Next stop was the Food Network Magazine branch. The Editor in Chief was kind enough to meet with us. For me, our round table discussion was another huge relief. Among other things, she said that when she looks at interns she doesn’t care about where they went to school or if they are journalism students. She cares about the experience they have had at newspapers, where she ensured us all was the best possible way to start out in the field, as opposed to pursuing graduate studies in journalism. As an aspiring reporter from a small university without a journalism program, this was monumental for me.

Whew. My world will not come crashing down on me upon graduation.

Back at the conference, I slipped into a seminar about finding and utilizing documents. The presenter helped me make sense of them what to look for, and what to do if I find anything of note. He also pointed out several important and helpful websites to use. I left with more reporter tools in my toolbox and some already budding ideas, though I won’t disclose those here… 🙂

After that, the conference participants filled the hotel’s largest ballroom for the closing keynote of NYC12. I was so excited for the presentation, as the speaker was David Carr, the former cocaine dealer infamously resurrected as a New York Times reporter. Plus, the guy is a movie star (Watch Page One, the documentary on the New York Times, everyone). His intro was brief. This didn’t surprise me, as I feel many reporters are accustomed to hiding behind those narrow little notebooks and our own inquisitive questions.

Most of his talk was about the metamorphosis journalism and reporting are currently immersed in. New media is becoming more prominent everyday, and more reporters are blowing up twitter and facebook and networking like mad. With print newspapers losing subscriptions and Ipad’s taking over the universe, Carr joked that the reporters of the future will be oddly robotic.

“Those days are over,” he said, bravely honest and unflinching. “Nothing stays written. It’s a rolling, organic process. Being a reporter is a lot more complicated than it used to be.”

Ok. Now I can anticipate my articles rotating from print, to web, to smart phone, tablet, and whatever comes next.

But I was scared. Technology is intimidating. What if I can’t keep up? What if I’m a good print reporter, but don’t have the chops to reach out to a web audience? I feel like I should hoard every shred of newsprint I can, like canned goods stocked in World War II air-raid shelters.

But Carr was fearless, and the fact of his professionalism was oddly soothing.

“The cool time to be doing what you are going to do is right now,” he said. “It’s right now. You have the tools of the insurgency in your hands.”

Everyone in the ballroom agreed. The thousands of budding journalists from across the country, from massive schools or community colleges or Ivy leagues, we were all nodding.

Empowerment. That’s what David Carr left us with.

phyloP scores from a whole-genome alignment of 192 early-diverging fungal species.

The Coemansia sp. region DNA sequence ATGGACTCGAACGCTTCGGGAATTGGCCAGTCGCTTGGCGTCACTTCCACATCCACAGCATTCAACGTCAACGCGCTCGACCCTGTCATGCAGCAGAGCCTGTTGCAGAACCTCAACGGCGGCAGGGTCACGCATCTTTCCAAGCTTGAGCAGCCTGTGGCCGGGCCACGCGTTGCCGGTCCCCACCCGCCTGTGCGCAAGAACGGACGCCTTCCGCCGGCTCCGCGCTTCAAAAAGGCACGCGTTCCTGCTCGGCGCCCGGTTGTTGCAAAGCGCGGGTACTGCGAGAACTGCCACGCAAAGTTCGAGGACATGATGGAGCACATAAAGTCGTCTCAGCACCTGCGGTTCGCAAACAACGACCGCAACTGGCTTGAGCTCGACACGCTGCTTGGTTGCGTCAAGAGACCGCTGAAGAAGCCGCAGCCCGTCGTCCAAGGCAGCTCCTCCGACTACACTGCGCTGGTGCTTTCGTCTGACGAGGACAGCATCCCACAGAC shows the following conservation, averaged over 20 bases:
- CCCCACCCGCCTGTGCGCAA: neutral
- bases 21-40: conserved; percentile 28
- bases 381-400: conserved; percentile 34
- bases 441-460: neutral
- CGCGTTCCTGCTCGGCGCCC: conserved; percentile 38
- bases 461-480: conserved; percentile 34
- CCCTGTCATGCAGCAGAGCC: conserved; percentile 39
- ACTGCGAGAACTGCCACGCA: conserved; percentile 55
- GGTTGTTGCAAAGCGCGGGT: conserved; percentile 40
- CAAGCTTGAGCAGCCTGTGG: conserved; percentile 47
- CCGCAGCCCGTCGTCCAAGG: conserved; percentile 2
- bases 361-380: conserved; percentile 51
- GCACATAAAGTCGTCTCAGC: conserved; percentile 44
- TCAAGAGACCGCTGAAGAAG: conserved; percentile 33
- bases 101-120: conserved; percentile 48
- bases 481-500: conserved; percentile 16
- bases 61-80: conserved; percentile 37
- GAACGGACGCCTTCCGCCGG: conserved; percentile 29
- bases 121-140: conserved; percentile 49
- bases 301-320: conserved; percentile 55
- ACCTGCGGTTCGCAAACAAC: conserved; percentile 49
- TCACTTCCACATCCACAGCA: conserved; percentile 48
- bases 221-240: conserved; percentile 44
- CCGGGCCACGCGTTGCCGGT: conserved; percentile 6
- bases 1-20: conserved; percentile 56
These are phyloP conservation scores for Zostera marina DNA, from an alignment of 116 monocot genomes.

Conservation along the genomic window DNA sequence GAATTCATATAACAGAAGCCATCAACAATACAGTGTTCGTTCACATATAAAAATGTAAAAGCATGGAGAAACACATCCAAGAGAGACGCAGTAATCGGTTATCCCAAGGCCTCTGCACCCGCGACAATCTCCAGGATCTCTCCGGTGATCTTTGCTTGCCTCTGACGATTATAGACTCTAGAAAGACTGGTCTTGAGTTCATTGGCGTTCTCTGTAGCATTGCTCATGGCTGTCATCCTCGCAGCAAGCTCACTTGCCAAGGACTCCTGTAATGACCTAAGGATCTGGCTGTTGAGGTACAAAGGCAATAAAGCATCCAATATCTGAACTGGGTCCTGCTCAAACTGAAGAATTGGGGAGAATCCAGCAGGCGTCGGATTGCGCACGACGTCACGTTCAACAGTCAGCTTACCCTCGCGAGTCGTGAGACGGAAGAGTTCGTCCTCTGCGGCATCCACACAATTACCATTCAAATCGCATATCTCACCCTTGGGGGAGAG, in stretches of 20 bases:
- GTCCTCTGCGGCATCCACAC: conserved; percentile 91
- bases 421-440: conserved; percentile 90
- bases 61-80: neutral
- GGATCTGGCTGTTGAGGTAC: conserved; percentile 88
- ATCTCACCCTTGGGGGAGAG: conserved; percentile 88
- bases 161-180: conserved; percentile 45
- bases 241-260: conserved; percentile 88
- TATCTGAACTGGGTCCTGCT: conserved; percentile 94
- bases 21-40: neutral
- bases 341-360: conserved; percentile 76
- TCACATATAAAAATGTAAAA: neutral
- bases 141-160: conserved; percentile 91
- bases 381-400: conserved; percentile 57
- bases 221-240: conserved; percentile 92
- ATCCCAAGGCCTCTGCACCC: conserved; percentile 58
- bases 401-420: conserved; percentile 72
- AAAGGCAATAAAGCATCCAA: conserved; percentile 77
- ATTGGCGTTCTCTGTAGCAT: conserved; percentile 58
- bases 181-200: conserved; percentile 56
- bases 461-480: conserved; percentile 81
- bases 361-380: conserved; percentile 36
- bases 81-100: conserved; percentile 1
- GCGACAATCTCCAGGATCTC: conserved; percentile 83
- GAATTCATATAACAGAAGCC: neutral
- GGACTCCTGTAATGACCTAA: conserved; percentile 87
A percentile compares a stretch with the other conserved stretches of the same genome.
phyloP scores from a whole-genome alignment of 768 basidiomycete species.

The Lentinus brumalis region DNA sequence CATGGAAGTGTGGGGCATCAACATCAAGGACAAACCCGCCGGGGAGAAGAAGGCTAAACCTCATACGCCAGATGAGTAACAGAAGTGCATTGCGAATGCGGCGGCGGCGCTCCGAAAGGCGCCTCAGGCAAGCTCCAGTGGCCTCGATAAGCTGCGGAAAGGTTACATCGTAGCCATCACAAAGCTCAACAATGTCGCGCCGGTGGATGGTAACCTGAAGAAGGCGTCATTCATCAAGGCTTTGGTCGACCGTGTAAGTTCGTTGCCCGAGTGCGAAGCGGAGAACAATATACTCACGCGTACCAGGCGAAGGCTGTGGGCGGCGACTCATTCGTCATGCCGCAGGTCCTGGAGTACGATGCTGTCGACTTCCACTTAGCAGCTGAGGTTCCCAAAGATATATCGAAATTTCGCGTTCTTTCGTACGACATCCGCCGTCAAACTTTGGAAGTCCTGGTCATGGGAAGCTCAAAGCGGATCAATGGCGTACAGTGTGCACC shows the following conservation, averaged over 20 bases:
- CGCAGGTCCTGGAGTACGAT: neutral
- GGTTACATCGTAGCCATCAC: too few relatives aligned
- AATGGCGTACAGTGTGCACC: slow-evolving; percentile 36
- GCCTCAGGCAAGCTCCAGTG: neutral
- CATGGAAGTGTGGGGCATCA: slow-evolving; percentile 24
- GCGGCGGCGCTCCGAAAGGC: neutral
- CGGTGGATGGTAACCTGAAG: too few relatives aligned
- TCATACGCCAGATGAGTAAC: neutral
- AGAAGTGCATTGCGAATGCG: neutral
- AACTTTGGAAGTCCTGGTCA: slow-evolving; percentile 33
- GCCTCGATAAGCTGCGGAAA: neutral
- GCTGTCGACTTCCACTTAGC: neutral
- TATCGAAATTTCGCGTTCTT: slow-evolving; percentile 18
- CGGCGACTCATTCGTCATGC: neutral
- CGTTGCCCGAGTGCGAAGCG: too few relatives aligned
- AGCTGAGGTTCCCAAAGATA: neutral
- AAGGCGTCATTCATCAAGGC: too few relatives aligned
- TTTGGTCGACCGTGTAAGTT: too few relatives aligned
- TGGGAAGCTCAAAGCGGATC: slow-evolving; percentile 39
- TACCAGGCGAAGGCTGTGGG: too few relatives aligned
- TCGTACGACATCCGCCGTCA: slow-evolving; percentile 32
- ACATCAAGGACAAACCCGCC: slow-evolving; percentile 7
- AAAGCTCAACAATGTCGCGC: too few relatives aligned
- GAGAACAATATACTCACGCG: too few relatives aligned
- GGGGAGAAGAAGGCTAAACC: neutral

So what did I do with this inspiration once he stepped down from the microphone? Decided to stalk him.

Just kidding, though I did close my time in New York City by taking a photo in front of the New York Times building.

Perhaps someday I’ll be on the other side of those glossy glass doors and flashing my badge to the security guards, instead of getting the incriminating stare down.

In closing, this conference was amazing, and more phenomenal than anything I could have hoped for. I am so thankful for the opportunity!

I’m headed back to UP with tactics to make the Beacon even more creative and great. But I’m also returning with the business cards of professionals, new college reporter friends, and perhaps most importantly, a new attitude.

Yes, journalism is changing. So, I will change as well.

As David Carr said, “be respectful, but never fearful.”

I’m sad to leave New York, but excited to share all I have learned back at UP. I’m looking forward to the last issues of the Beacon for the year.


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Today’s Lesson: Successful journalists make it happen. They create their own opportunities, they “know somebody,” and they always work ridiculously hard.

Though at times this message seemed impossible for me to grasp and enact on my own, it did get me thinking about journalism differently.

The first session today was led by a foreign correspondent who basically graduated from Law School, and bought a one-way ticket to India. Once there, though she had no plan and no journalism experience, she wrote a story about Indian Circus Girls and sold it to a magazine. That led to another story, and she eventually landed at 60 minutes and other TV shows. She built her own career, because she was able to find stories and turn them into opportunities. Though I may not have the gusto or connections that she had, listening to her story did encourage me to think more creatively, and to be more proactive about carving out a path for myself.

Then I went to a presentation by Brian Stetler, a prominent New York Times reporter. Yet his career path was also hardly conventional. Brian basically promoted himself through his TV news blog. Instead of blogging just about his life, he spent his free time in college writing about TV news. But not only did he create a blog, he worked hard to sell it and make it popular. He reached out to other blogs and passed his links around. He molded his own reporter niche, and now covers topics that not every other reporter can simply take on. His initiative was stellar. I was jealous of his ingenuity. But, above all, he left all of us young, budding, and terrified journalists with a hopeful message: Yes, there are jobs. Yes, you learn more from experience then you do in class. And yes, journalism is immortal.

Thank you, Brian Stetler. I needed to hear that, especially from someone like you.

Beacon reporter Kate Peifer (left) and Living Editor Laura Frazier with New York Times boy wonder and  media reporter Brian Stetler, who is featured prominently in the documentary “Page One.”